Celebrating Success in Tumbler Ridge … again!
In the midst of my ongoing meetings with constituents, businesses and local representatives this summer, came an event that reaffirmed my faith in the enduring spirit of the people who choose to make northeastern British Columbia their home.
The occasion was Tumbler Ridge’s Grand Opening of the Monkman Pass Memorial Trail. In order to understand the significance of this latest endeavour, it’s necessary to provide a brief, not-so-recent history lesson.
As the rest of the world celebrated the beginning of a new millennium, the District of Tumbler Ridge was in crisis. With the closure of the Quintette and Bullmoose mines, many speculated that Tumbler Ridge itself would shut down. Indeed, with few employment prospects, some residents were walking away from their homes. Businesses were closing shop. It was grim.
Yet the community refused to give up. It wasn’t easy. Those residents who remained weren’t waiting around for a resurgence in the mining sector as their sole economic rescue plan. An intense focus on economic diversification and seizing every opportunity began to pay off.
According to the latest Census, the population of Tumbler Ridge has increased by 33 percent since 2001. Not only that, average household incomes have risen. The town is booming. A newly-opened hotel is at or near capacity, and new projects, including the Monkman Pass Memorial Trail and a proposed wind power facility, demonstrate that the local economy is thriving.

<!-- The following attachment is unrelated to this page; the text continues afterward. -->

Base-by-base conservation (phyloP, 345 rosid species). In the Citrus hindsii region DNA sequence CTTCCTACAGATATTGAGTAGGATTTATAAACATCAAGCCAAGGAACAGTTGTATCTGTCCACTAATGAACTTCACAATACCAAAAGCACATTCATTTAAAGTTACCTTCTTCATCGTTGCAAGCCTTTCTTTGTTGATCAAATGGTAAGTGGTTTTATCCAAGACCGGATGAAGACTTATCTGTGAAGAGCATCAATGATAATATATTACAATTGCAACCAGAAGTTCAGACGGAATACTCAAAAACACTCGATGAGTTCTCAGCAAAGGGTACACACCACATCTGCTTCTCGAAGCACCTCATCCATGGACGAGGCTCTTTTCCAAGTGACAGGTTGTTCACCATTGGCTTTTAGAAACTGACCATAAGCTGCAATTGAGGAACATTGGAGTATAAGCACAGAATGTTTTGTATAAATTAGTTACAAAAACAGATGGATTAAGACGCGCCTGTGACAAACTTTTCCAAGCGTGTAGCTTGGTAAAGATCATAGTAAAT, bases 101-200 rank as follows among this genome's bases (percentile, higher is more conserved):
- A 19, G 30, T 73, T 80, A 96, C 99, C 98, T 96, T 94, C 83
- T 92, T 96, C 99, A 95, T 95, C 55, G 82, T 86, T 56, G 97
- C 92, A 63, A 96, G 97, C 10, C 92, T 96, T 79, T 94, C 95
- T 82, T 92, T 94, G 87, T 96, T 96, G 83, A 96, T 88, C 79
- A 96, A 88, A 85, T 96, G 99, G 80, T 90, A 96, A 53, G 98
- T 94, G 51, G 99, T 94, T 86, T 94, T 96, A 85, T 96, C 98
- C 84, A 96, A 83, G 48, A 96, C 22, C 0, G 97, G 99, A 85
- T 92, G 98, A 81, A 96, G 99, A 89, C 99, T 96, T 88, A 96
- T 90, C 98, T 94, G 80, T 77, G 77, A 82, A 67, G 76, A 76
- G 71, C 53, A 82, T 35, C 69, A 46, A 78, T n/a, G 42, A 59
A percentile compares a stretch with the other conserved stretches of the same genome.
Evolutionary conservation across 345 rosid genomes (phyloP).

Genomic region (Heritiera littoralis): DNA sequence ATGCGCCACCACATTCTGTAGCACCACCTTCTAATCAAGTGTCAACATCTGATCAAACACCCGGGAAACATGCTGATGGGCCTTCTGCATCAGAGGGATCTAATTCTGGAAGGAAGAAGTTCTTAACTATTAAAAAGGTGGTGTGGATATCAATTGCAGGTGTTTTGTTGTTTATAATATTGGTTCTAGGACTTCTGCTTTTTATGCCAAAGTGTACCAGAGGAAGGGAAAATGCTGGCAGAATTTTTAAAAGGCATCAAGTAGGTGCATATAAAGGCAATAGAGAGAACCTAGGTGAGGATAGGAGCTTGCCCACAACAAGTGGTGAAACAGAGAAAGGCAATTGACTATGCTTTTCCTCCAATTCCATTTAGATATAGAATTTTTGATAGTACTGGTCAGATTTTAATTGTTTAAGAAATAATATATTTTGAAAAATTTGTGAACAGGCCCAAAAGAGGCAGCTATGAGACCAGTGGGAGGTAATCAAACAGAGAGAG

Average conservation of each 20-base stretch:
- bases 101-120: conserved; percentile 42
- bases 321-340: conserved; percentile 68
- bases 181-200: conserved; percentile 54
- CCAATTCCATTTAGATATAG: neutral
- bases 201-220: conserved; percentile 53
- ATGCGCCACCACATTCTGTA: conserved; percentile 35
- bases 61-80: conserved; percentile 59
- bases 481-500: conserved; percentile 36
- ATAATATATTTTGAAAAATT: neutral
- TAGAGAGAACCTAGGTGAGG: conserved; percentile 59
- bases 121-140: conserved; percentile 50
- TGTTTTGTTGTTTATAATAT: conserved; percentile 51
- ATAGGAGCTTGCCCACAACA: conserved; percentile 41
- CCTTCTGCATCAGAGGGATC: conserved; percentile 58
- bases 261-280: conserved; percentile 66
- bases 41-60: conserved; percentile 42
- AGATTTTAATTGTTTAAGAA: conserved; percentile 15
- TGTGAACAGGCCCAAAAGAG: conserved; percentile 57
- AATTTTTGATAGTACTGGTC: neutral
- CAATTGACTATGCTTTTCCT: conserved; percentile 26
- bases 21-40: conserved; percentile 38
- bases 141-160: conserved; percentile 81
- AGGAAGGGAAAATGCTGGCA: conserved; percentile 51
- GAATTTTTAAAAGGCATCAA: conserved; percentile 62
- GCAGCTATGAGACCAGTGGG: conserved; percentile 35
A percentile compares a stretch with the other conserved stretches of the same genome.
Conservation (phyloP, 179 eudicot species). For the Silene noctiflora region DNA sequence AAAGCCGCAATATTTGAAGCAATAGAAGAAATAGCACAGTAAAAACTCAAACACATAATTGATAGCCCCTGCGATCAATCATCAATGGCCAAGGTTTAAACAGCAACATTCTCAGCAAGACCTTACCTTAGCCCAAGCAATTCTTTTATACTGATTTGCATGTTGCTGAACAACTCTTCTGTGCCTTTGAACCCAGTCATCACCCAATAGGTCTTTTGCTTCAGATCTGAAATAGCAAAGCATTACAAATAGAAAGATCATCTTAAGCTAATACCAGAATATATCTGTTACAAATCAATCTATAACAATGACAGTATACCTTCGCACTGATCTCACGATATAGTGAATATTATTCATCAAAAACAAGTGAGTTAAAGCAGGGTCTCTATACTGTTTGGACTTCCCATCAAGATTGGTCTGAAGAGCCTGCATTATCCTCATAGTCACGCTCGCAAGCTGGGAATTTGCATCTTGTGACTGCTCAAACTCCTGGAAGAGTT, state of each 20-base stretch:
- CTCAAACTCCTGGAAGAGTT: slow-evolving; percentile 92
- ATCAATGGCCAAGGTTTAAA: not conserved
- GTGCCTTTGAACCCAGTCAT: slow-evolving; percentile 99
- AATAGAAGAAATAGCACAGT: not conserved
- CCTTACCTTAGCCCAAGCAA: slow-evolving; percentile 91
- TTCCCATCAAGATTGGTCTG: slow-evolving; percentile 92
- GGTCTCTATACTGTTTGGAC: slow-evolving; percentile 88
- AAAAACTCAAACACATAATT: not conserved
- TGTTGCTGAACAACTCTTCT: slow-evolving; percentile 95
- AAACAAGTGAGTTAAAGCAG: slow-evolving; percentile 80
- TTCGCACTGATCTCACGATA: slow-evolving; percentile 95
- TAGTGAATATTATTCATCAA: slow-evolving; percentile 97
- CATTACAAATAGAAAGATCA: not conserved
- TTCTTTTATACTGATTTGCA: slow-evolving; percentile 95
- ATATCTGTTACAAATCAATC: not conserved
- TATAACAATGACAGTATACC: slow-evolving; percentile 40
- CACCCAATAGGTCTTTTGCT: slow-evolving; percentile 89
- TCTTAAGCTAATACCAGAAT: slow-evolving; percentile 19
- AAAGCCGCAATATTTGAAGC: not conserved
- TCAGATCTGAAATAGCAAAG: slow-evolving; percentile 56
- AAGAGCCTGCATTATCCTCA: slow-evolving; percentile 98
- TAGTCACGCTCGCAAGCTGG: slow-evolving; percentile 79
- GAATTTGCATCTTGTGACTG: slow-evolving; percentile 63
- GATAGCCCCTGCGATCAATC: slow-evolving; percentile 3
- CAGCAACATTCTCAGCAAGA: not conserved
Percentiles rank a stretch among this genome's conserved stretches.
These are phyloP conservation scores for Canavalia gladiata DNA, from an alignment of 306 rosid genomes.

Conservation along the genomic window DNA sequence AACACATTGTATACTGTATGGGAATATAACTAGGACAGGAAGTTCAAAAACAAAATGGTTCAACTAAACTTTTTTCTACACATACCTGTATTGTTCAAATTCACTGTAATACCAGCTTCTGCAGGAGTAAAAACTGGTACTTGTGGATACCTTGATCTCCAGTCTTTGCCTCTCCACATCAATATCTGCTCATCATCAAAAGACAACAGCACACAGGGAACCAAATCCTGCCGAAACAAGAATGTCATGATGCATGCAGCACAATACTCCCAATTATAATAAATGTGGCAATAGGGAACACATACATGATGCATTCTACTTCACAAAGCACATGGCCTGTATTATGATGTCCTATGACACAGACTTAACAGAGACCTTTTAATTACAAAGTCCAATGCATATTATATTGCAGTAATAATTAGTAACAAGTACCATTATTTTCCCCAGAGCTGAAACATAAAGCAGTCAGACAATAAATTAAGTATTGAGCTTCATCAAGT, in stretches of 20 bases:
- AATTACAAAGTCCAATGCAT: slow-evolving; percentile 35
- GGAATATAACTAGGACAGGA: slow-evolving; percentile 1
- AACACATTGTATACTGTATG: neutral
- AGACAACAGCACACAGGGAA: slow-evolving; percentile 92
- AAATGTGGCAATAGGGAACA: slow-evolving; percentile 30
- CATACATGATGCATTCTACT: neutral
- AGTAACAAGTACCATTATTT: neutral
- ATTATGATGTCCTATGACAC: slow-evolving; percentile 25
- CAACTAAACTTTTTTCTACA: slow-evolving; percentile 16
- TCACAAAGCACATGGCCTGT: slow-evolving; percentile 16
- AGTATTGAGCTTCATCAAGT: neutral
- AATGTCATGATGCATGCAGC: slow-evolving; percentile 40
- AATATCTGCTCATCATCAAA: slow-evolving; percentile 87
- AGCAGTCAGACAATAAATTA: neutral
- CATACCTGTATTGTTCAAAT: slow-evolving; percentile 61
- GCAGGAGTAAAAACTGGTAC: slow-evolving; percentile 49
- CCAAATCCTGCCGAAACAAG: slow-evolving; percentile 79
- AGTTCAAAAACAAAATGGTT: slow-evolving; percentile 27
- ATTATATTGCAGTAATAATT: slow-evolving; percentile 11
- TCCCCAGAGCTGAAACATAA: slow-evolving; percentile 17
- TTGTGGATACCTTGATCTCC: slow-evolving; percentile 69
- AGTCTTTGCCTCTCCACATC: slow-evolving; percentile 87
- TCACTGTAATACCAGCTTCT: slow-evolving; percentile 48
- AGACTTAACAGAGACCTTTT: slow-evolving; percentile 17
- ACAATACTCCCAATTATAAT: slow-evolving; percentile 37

While the flourishing coal industry has certainly contributed significantly to economic recovery, Tumbler Ridge has been careful to tap into other sectors, such as energy, tourism and recreation.
The community has built considerable momentum and economic activity from the initial discovery of dinosaur tracks in 2000. The Peace Regional Palaeontology Research Centre and the Dinosaur Discovery Gallery have captured regional, national and international attention.
Quite literally, Tumbler Ridge has dug-in deep to position itself as a world-renowned site for dinosaur fossils and bones, as well as expertise in the field. The most recent discovery of new dinosaur bones dating back 75 million years and the expansion and relocation of the Dinosaur Gallery will further enhance this aspect of Tumbler Ridge’s tourism industry.
The Monkman Pass Memorial Trail, a driving and hiking route extending from Beaverlodge to Tumbler Ridge to Kinuseo Falls on through the Rocky Mountains, is yet another means of showcasing Tumbler Ridge as a destination of choice for those seeking outdoor adventure and recreation. In the 1930s, Alex Monkman began blazing a trade route through the mountains for Peace Country farmers to market their produce. He and his supporters almost succeeded before the outbreak of the Second World stopped them.
Alex Monkman had the grit and determination to continue to pursue his dream even when others around him told him it was impossible. Though he was not able to see his dream fully realized, the community of Tumbler Ridge refused to let it go and, with the grand opening of the trail earlier this month, they have proven once again his determined spirit and courage is alive and well.
We weren’t only celebrating the new trail. We were celebrating further evidence of Tumbler Ridge’s perseverance and success. Check it out at: www.tumblerridge.ca.